The quake struck in northern Luzon, the country’s most populous island, at 8:43 a.m. local time (8:43 p.m. ET), according to USGS. The agency originally designated the quake 7.1-magnitude, before downgrading it to 7.0.
Its epicenter was about 13 kilometers (8 miles) southeast of the small town of Dolores, with a depth of 10 kilometers (6.2 miles), according to USGS.
The earthquake’s impact was felt in the capital city, Manila, more than 400 kilometers (about 250 miles) away, where workers and residents evacuated from buildings and gathered on the street.
The Philippine Institute of Volcanology and Seismology (Phivolcs) said citizens should brace for any aftershocks, but added it had not issued any tsunami warnings because it was detected inland.
In a statement, Rep. Ching Bernos, congresswoman for Abra province, said the quake “caused damages to many households and establishments,” and “was also felt in various parts of Luzon and activated preemptive measures in many places.”
Her office is monitoring the situation and assessing the extent of the damage, she added, while urging the public to stay alert “in light of the possibilities of aftershocks.”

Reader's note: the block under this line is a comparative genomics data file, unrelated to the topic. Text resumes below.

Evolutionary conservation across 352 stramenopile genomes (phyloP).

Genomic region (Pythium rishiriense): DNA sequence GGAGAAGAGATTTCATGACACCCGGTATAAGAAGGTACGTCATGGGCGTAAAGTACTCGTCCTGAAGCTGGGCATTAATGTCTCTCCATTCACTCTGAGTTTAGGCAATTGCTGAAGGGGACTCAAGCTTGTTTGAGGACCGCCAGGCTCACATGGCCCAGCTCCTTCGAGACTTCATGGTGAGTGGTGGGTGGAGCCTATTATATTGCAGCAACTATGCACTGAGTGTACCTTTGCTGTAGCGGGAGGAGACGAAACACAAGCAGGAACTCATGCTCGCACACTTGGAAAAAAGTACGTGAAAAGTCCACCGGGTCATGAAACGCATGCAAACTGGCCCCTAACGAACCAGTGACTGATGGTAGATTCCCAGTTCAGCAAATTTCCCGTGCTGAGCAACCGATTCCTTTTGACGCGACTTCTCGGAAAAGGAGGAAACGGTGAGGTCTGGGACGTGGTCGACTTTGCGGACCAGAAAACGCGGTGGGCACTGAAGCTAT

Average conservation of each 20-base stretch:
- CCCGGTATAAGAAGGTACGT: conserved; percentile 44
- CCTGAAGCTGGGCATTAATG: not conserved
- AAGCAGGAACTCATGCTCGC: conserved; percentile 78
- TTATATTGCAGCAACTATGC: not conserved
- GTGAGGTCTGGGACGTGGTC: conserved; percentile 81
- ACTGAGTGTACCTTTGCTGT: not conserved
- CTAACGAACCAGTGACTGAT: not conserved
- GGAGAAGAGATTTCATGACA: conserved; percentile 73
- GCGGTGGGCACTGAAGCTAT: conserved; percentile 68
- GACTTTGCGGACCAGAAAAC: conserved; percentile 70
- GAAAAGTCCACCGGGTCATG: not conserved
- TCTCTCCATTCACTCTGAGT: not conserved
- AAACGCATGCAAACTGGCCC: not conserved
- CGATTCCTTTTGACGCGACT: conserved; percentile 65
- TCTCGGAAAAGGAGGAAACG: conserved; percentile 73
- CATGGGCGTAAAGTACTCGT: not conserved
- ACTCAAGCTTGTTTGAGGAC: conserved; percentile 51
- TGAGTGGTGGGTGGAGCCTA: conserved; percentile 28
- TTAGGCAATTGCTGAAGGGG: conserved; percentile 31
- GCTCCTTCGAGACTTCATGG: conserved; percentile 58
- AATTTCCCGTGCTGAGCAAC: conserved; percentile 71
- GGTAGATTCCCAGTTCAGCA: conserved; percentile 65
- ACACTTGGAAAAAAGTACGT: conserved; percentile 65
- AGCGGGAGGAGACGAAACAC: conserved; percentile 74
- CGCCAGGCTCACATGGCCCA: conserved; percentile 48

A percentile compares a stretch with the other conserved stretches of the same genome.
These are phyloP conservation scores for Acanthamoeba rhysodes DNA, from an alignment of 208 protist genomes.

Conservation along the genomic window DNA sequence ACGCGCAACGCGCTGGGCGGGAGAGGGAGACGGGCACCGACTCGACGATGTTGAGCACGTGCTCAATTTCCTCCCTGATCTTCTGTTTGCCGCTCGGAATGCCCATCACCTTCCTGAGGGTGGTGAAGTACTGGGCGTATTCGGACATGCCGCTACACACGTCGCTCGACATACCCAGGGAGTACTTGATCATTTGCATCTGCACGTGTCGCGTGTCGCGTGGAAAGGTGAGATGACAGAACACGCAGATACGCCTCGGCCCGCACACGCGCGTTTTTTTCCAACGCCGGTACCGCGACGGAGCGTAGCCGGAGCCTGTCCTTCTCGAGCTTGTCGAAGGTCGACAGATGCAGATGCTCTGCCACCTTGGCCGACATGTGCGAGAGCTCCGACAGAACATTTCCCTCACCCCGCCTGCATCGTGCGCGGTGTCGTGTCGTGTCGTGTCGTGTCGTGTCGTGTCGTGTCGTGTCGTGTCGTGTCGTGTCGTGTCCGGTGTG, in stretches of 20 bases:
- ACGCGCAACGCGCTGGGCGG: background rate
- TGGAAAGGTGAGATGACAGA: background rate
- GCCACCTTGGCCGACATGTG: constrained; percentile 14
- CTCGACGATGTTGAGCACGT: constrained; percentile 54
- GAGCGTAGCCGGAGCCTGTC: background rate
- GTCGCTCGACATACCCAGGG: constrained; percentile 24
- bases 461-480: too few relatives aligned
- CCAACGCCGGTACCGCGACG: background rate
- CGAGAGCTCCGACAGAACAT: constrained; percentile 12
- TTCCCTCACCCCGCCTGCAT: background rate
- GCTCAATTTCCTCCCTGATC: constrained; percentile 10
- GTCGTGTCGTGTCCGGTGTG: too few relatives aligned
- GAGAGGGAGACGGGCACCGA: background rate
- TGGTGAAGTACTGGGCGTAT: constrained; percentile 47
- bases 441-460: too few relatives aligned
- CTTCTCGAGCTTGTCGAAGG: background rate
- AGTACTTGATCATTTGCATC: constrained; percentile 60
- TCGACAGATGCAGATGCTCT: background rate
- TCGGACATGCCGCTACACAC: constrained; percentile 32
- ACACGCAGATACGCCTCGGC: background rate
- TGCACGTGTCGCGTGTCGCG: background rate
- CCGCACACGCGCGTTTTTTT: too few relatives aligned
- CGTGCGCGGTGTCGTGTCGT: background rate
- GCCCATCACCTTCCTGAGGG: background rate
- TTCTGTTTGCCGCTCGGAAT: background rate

Philippine President Ferdinand “Bongbong” Marcos Jr. ordered an immediate dispatch of rescue and relief teams to Abra, and will will visit the affected areas once he is “given the all-clear,” his press secretary said in news conference on Wednesday.
Abra is a landlocked region known for deep valleys and mountainous terrain.
Correction: An earlier version of this story misstated Ching Bernos’ position. She is a congresswoman for Abra province.
Correction: An earlier version of this story misstated when the earthquake took place. It was Wednesday in the Philippines.